who ordered me to remain in supporting distance of his brigade, at the same time informing me that I would be subject to orders from my own division commander, Brigadier-General Maury. A short time had elapsed before I received an order from General Maury to move as near General Phifer as I could, taking advantage of the ground to protect my men from a terrific fire of artillery, which I was exposed to from a battery of the enemy on the south side of the Mobile and Ohio Railroad. I placed my brigade on the side of a hill protecting them as much as possible from this furious discharge of grape, canister, and shell, that was kept up without a moment's cessation, sufficient to demoralize any troops except such as the troops which composed my brigade. This was within less than seven hundred (700) yards of the breastworks and the town of Corinth, where the First Missouri brigade, under Colonel Gates, was hotly engaged. About eleven o'clock A. M., I received an order from General Maury, delivered by Captain Flowerree, Adjutant-General, to move rapidly to the support of Colonel Gates, who had entered the enemy's breastworks and could not hold it for the want of ammunition. This order was received with a shout by the whole brigade, who had stood this terrible cannonading for more than an hour. Immediately after receiving the order, I moved by the left flank, at double-quick, until I crossed the Mobile and Ohio Railroad. After crossing the railroad, through a terrible fire of artillery, I faced to the front and moved on the enemy's works, the left in the open field and the right and centre through a skirt of woods about fifty yards wide, expecting to find the Missouri brigade. This brigade had, however, fallen back, taking a road on my extreme right. Instead of meeting the Missouri brigade as I had been informed I would, I found the enemy in line of battle just outside of the timber, and about three hundred yards in front of the breastworks. My left became engaged at once, after facing to the front, and the whole line in a few minutes afterwards, when I gave the word “charge.” As soon as the command was given, the whole line moved at double-quick, almost as one man, shouting “Butler,” and driving them until they reached the crest of the enemy's breastworks, where a greater force than I had driven in sprang up, delivering a tremendous volley in the very faces of the greater part of my whole line, which was at that time subject to fire, from the left front of the bastion near the college, as well as to the artillery fire from the battery on the south side of the railroad, and on the left of the work charged. A part of the Twentieth Arkansas regiment, under Colonel Johnson, went over the works inside of Corinth. The numbers of the enemy being so great in front, at the same time being exposed to such a dreadful cross fire of musketry and artillery on my flanks and rear, that my men were compelled to fall back with a very heavy loss of killed and wounded, officers and men. The courage and daring of my men, who shot the enemy down in their trenches, is beyond all praise; the ground in front of the breastworks was literally covered with the dead and wounded of both friend and foe, the killed and wounded of the enemy being nearly, if not fully, two to one. Those left presented the appearance of men nearly whipped, and convinced me that it was nothing but their reinforcements and superior numbers that kept them from a total rout. My loss, in officers especially, was, I regret to say, very great at this time; a great many, both officers and privates, were wounded and taken prisoners. I lost here three brave and valuable field officers killed--Colonel H. P. Johnson and Major Dane W. Jones, Twentieth Arkansas regiment, and Major Dowdle, Twenty-first Arkansas, and Colonel Daly, Eighteenth Arkansas, mortally wounded (since dead). Lieutenant-Colonel Matheny, Twenty-first Arkansas, wounded. Captain Lynch, Eighteenth Arkansas, and Captain Atkins, Rapley's battalion, two gallant officers, were killed. Colonel Cravens, Twenty-first Arkansas, acted nobly, and had his horse shot under him. Colonel Dockey, Lieutenant-Colonel Disunke, Lieutenant-Colonel Fletcher, Major Williams, and Major Wilson, distinguished themselves by their gallantry and daring; also, Captain Ashford, who commanded the battalion of sharpshooters (Major Rapley being absent, sick). After being repulsed by an overwhelming force, I received an order to fall back with what was left of my brigade, with the remainder of the army, which I did, taking all the knapsacks and blankets I could with me to the camp on Chewalla, on the south side of the Memphis and Charleston Railroad, where we remained until the morning of the fifth. I only numbered, all told, on the morning of the fifth, previous to marching to Davis' bridge, across the Hatchie River, five hundred and fifty (550) men. Mine was the rear brigade in the division, and was, owing to the order of march of that day, some distance in rear of the advance brigade, which became engaged with a greatly superior force of the enemy immediately after crossing the Hatchie River. When the cannonading was first heard in front. I was then crossing the Tuscumbia River, a distance of five miles. I received an order from General Maury, while crossing the river, to move rapidly to the front to the support of General Moore. I moved forward, then, as rapidly as possible, at the double-quick most of the way, until I reached the field of battle, which was then on the east side of the river, and where General Phifer's brigade, with my battery of artillery, which I had sent in the advance, was hotly engaged with the enemy. I immediately, after ascertaining the position of the enemy, formed line of battle, and placed my line on the right of General Phifer's brigade. The enemy opened fire on us at once; we replied instantly, and continued to keep up a perfect musketry duel for about an hour, when I found my cartridges giving out. I immediately issued about ten (10) rounds of cartridges to the men and renewed the fire, which was continued until the enemy ceased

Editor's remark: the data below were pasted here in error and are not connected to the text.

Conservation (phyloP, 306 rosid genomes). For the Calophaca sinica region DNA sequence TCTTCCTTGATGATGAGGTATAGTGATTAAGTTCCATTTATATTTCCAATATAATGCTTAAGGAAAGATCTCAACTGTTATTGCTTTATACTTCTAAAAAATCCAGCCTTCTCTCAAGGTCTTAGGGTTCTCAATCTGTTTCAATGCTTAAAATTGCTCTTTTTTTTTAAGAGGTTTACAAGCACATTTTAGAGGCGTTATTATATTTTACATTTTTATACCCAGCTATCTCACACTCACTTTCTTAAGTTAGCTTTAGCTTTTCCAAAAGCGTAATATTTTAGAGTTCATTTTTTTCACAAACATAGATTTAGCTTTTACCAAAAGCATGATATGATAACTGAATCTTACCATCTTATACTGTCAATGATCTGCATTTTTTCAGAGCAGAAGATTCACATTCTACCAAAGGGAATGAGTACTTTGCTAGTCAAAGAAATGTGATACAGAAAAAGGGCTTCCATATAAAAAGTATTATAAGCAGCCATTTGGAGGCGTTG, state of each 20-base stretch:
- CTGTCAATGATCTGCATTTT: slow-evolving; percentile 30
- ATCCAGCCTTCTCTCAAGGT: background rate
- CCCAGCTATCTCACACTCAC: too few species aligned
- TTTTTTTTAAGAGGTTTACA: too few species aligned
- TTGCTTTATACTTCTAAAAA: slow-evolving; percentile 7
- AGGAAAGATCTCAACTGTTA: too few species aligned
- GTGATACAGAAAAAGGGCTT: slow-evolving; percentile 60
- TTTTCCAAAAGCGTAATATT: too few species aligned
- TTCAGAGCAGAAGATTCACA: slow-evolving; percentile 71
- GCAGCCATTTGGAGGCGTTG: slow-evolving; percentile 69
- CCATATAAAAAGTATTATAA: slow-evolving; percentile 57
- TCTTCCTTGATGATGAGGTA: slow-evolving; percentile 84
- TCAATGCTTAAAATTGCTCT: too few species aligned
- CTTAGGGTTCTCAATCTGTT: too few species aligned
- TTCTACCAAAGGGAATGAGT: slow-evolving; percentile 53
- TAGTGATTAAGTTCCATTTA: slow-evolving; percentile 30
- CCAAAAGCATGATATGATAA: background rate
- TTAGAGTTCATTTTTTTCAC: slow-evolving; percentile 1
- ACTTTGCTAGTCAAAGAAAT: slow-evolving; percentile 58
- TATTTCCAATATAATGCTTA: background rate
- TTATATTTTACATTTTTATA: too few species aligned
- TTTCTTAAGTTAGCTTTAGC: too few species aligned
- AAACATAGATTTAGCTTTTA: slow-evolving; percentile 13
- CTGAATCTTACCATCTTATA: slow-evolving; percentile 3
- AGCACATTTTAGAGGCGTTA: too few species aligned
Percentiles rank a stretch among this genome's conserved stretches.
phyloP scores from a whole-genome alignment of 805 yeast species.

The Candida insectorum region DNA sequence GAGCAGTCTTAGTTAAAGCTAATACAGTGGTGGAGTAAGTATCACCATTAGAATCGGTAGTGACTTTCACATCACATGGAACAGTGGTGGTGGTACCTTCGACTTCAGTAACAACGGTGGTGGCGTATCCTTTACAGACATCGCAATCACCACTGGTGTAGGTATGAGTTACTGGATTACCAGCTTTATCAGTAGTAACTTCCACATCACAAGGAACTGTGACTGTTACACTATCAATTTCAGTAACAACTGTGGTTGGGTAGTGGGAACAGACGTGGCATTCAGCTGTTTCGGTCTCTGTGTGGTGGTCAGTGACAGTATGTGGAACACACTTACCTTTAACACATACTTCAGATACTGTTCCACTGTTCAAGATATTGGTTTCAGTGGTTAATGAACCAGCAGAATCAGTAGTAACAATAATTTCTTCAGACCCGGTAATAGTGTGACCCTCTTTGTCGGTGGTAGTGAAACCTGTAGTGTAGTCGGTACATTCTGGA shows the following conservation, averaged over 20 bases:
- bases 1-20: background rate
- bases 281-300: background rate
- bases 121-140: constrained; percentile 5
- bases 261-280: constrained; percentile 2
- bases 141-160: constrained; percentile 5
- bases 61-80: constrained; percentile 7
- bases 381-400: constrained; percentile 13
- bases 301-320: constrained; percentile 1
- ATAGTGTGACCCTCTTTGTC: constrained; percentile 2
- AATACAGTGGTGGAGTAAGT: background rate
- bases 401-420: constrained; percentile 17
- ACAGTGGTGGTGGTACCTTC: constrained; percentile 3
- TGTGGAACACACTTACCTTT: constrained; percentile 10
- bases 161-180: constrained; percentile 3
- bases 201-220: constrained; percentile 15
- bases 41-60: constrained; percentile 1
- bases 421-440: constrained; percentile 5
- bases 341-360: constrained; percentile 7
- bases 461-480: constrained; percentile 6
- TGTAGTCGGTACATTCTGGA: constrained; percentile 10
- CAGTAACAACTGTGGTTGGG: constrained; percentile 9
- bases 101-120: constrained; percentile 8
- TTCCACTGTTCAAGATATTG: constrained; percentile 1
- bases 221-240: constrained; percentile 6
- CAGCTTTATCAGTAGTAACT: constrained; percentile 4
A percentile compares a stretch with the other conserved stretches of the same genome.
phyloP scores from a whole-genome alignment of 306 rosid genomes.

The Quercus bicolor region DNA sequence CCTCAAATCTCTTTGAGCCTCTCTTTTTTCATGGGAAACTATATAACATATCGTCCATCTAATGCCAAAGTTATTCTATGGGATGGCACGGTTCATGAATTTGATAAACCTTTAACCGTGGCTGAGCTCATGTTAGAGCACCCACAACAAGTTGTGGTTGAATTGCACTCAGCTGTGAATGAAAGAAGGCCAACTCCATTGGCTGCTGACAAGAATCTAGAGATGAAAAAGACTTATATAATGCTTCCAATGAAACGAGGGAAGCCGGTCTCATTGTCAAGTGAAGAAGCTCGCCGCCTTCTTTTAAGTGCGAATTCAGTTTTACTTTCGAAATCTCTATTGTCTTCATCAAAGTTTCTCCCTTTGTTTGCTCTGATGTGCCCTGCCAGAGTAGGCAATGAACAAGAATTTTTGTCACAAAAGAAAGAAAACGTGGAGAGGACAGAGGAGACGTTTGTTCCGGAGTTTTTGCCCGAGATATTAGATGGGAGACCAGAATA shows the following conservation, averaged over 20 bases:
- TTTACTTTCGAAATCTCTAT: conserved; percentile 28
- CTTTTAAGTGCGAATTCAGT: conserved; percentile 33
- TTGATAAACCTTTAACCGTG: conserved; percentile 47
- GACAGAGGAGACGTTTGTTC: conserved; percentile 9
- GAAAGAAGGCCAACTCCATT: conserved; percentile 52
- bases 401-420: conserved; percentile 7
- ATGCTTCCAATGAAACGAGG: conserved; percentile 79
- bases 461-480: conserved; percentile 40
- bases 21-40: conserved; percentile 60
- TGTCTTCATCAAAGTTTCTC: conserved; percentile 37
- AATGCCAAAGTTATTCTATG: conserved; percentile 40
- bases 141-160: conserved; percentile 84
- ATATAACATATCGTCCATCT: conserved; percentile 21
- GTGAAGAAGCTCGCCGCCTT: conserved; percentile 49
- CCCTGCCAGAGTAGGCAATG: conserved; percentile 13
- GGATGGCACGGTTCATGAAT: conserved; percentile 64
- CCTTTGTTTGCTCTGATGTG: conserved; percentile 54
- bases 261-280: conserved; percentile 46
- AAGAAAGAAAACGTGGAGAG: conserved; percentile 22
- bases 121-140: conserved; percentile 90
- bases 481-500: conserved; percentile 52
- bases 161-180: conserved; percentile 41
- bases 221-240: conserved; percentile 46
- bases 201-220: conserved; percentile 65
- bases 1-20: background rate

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Doc . 62 .-Hoisting the Black flag — official correspondence and reports.